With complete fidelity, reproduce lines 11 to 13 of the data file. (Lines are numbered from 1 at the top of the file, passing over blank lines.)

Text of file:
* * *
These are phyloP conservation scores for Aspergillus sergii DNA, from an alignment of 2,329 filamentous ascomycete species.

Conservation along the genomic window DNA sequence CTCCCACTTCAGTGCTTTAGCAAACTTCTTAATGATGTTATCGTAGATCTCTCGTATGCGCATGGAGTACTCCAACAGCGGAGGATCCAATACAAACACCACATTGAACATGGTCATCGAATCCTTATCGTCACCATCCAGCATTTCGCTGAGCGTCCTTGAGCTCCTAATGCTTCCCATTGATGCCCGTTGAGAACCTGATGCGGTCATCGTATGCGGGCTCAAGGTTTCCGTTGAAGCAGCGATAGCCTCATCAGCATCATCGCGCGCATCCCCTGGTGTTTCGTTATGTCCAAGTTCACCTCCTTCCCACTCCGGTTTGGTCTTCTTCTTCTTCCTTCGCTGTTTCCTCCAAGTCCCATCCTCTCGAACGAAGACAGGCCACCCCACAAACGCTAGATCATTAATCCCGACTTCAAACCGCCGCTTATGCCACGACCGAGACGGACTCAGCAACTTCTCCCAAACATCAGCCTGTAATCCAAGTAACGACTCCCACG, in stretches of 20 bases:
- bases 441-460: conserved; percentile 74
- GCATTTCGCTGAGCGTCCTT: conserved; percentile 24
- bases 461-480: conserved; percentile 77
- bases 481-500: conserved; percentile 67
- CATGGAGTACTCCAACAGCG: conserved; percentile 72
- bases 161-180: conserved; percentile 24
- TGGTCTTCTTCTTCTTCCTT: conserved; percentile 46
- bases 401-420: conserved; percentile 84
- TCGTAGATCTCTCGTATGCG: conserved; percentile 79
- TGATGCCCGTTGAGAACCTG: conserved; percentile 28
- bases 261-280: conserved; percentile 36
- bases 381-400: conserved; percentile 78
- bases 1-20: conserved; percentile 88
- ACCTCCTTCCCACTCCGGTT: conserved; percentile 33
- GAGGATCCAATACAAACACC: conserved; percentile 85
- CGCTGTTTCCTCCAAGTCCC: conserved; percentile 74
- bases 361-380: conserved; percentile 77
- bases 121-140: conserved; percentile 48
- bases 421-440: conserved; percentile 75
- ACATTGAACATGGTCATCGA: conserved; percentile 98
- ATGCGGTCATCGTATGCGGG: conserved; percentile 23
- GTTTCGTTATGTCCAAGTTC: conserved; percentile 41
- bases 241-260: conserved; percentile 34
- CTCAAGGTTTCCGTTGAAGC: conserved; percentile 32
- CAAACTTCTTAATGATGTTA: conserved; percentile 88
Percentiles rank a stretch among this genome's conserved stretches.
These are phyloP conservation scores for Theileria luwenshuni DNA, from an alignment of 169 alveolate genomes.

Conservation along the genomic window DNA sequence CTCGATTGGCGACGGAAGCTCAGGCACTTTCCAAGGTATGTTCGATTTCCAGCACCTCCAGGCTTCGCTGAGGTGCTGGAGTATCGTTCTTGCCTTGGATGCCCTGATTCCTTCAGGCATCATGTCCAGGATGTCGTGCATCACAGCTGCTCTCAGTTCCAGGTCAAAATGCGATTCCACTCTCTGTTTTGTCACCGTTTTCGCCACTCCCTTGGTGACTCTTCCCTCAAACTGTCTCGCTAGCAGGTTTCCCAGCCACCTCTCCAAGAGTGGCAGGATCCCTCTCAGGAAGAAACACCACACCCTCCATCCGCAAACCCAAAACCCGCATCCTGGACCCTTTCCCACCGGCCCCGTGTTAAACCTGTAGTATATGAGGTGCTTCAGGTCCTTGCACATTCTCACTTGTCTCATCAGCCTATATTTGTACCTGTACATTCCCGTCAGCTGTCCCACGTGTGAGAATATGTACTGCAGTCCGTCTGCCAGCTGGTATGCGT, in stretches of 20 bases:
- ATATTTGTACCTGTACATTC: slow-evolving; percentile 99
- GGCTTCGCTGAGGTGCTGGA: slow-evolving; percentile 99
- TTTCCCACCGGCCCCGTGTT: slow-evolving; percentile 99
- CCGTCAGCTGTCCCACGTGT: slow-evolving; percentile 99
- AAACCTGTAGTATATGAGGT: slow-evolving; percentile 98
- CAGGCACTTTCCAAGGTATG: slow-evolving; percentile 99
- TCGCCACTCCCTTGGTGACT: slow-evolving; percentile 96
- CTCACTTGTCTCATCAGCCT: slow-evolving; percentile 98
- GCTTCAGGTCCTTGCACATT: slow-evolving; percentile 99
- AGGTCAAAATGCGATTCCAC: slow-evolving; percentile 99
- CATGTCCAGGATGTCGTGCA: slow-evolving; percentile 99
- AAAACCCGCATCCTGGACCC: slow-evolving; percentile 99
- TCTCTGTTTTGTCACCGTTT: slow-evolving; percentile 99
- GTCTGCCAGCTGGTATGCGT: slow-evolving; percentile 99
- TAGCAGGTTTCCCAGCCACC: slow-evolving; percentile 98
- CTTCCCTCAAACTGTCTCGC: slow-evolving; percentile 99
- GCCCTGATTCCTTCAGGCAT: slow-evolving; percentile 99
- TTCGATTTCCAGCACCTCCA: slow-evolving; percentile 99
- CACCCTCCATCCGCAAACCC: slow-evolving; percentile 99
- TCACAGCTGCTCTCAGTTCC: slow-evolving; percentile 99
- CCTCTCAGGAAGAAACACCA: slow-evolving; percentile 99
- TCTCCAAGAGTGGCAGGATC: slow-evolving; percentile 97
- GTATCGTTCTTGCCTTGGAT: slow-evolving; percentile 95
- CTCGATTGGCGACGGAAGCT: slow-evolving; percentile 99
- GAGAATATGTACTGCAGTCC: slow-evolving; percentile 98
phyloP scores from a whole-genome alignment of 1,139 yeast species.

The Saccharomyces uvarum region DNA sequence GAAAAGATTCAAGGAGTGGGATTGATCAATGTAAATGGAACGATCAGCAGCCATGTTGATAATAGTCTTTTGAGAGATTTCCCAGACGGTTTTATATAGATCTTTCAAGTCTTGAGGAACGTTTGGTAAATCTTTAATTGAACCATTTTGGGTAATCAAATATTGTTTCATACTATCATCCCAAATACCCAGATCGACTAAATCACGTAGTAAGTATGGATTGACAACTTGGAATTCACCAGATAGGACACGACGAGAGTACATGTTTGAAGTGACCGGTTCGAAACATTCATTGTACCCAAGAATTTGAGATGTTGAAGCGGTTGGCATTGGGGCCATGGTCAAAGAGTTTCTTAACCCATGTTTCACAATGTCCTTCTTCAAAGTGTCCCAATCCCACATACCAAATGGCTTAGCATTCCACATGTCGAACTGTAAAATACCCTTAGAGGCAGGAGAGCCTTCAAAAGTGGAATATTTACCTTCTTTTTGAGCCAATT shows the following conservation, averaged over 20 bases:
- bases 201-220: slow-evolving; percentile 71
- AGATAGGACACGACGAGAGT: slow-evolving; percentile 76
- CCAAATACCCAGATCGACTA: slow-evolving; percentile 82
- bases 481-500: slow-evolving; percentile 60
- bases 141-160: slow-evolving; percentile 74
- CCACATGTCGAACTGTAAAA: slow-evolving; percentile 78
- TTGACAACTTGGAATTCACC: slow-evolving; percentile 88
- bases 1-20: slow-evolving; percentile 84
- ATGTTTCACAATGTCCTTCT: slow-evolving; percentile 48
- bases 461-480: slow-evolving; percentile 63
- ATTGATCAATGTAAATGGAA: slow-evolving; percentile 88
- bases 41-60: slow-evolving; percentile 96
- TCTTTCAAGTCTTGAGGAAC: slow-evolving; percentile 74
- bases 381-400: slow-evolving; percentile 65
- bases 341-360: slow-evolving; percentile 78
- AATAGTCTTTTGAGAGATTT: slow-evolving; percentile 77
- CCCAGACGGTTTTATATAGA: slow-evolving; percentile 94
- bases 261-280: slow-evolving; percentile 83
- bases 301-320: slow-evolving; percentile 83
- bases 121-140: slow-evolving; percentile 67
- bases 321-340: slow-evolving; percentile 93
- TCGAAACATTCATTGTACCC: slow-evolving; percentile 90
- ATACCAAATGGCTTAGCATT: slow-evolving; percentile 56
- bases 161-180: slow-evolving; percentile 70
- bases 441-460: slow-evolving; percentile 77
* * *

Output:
- TCGTAGATCTCTCGTATGCG: conserved; percentile 79
- TGATGCCCGTTGAGAACCTG: conserved; percentile 28
- bases 261-280: conserved; percentile 36